The show wasn't afraid to address how it was produced (last minute, much of the time) or use the public's perception of it to its advantage. During the third season, the show made fun of the fact that the previous season had been nominated for no less than 16 Emmys, but lost every single one. The writers would reference the fact that they relied heavily on repeating episodes and using news stories about their stars, because these characters know they're fictional. While that's not the premise of the series, just as "She-Hulk" isn't exactly based on the fact that she knows we're watching her life unfold as a TV show, it's a welcome element that makes both programs feel inclusive because they reward the audience for paying attention.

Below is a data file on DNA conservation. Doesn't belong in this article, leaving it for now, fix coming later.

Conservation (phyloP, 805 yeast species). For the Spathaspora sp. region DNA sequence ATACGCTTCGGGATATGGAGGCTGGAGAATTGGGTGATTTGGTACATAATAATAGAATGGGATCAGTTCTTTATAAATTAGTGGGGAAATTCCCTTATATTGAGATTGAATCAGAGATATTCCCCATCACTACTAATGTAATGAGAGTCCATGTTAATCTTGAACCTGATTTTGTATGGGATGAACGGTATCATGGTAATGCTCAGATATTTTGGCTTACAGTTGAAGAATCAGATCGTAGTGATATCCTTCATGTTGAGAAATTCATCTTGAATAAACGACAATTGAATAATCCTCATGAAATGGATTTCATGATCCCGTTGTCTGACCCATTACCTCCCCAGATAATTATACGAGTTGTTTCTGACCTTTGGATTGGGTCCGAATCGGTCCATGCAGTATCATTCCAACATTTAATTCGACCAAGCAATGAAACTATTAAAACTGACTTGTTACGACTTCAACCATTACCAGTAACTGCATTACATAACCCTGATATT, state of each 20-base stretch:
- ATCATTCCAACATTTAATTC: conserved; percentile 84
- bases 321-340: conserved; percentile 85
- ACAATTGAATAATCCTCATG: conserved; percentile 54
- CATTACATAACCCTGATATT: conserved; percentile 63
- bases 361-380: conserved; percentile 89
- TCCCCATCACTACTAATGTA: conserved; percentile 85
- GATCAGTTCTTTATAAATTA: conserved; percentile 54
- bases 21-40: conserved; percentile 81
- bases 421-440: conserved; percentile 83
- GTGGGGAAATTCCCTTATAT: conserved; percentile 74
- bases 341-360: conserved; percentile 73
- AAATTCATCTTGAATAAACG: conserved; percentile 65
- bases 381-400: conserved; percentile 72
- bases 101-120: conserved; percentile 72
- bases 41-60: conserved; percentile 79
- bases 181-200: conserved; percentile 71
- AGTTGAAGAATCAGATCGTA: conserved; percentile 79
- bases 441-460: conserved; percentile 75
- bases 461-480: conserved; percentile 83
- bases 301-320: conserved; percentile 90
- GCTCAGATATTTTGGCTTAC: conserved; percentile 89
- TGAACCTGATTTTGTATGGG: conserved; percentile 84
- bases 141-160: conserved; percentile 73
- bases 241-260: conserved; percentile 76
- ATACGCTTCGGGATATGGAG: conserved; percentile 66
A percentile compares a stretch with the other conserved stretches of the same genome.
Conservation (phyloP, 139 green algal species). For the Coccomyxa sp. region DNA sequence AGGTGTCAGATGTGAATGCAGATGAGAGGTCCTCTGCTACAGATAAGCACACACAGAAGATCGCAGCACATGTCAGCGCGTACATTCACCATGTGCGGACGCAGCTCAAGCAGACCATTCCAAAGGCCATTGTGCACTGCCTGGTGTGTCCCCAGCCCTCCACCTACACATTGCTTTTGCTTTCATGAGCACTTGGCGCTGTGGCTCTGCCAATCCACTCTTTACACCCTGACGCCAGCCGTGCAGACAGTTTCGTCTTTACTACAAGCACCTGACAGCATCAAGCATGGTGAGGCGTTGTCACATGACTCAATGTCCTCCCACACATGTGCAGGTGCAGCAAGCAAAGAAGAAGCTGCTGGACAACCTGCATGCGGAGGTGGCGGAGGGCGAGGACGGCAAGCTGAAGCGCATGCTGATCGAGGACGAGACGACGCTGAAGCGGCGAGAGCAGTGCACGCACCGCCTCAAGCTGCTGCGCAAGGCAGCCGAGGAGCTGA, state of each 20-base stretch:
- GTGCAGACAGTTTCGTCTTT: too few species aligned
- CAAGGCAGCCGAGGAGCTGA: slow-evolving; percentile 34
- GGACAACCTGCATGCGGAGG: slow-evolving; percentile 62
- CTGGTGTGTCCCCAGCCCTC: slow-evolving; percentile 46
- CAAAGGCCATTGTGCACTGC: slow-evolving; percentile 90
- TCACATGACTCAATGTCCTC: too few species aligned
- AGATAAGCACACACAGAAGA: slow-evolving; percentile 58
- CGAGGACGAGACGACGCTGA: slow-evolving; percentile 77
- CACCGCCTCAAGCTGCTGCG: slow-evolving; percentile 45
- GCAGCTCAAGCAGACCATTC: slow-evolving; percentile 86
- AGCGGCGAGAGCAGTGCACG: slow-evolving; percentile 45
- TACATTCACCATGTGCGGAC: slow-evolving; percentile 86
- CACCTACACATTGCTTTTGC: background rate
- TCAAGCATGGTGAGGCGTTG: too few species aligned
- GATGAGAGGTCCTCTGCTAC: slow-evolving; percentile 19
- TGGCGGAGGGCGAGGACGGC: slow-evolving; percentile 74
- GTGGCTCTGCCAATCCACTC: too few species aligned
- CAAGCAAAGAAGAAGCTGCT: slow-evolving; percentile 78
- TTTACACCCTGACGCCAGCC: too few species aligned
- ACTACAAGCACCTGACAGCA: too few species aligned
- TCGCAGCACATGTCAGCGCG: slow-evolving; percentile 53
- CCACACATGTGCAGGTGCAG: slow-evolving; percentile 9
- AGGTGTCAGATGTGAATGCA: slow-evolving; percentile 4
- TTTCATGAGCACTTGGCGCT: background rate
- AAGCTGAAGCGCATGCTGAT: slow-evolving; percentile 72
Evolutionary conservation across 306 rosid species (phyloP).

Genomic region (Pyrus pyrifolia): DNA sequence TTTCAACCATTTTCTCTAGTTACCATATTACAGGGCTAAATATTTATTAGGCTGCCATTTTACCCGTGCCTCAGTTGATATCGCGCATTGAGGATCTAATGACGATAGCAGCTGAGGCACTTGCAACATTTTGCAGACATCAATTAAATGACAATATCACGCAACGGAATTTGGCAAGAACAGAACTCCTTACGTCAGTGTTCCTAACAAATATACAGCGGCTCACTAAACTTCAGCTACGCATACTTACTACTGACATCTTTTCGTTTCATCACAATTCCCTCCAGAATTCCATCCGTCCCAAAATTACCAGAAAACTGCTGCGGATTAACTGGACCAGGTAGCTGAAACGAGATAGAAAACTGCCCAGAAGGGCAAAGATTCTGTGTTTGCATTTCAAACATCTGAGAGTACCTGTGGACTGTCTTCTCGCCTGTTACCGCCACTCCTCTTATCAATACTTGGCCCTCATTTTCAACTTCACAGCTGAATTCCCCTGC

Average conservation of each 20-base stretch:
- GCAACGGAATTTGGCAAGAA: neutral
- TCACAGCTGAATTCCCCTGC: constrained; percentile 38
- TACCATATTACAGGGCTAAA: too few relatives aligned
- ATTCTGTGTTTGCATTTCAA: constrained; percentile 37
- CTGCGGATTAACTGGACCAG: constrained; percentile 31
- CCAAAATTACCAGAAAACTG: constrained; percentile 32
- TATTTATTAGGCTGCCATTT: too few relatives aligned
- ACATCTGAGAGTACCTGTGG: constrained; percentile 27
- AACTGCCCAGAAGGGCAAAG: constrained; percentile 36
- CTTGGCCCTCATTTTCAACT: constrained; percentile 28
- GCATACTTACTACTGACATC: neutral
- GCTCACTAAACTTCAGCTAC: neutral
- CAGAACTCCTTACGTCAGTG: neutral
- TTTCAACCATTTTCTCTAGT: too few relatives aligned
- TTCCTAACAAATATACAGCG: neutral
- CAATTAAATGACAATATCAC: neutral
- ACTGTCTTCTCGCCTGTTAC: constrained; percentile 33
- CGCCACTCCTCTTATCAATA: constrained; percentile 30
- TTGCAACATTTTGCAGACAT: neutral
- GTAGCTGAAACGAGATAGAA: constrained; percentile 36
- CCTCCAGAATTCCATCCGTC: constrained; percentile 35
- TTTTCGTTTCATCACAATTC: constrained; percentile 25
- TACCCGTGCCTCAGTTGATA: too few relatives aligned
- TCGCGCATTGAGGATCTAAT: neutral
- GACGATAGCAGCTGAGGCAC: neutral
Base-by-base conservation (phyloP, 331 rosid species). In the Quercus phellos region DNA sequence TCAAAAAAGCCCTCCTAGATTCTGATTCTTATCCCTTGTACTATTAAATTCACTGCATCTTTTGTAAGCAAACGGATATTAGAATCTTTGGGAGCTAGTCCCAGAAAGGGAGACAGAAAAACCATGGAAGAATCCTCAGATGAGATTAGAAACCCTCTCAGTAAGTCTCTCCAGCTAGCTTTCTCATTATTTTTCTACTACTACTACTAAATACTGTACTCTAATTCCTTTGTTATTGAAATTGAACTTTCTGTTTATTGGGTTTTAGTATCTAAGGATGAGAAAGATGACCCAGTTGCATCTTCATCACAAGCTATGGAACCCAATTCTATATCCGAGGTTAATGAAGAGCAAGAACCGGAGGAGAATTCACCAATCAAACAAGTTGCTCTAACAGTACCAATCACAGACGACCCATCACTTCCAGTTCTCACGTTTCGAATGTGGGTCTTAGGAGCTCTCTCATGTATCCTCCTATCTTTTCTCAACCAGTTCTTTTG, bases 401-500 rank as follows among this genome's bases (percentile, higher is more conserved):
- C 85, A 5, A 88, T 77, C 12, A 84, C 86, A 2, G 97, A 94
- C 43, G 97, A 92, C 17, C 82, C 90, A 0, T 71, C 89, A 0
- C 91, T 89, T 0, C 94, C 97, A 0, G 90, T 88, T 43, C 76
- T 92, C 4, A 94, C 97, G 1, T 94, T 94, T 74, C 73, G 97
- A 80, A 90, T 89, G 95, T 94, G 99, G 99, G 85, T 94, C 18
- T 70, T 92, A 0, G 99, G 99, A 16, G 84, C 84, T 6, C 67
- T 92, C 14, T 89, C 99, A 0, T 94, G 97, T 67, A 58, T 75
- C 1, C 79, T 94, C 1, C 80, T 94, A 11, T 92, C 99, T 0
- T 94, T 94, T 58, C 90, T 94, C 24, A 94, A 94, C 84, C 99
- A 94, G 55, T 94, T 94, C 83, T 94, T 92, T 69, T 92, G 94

The Tick

Now we're headed into funny superhero territory. Obviously, if you like "She-Hulk: Attorney at Law," it only makes sense that you would want to see what other refreshingly comedic superheroes are out there. "The Tick" is an excellent place to start because it sends up all the tropes inherent in the superhero genre while also existing in a fascinating universe.

There have been three television adaptations of the original comic book. In the 1990s, we got an excellent animated series with Townsend Coleman and Rob Paulsen (Michelangelo and Raphael from "Teenage Mutant Ninja Turtles") playing The Tick and his buddy Arthur. They try to pay their rent while protecting their beloved city. In 2001, a live-action series starring Patrick Warburton dropped. Amazon rebooted the series in 2016 with Peter Serafinowicz in the role of the big blue hero.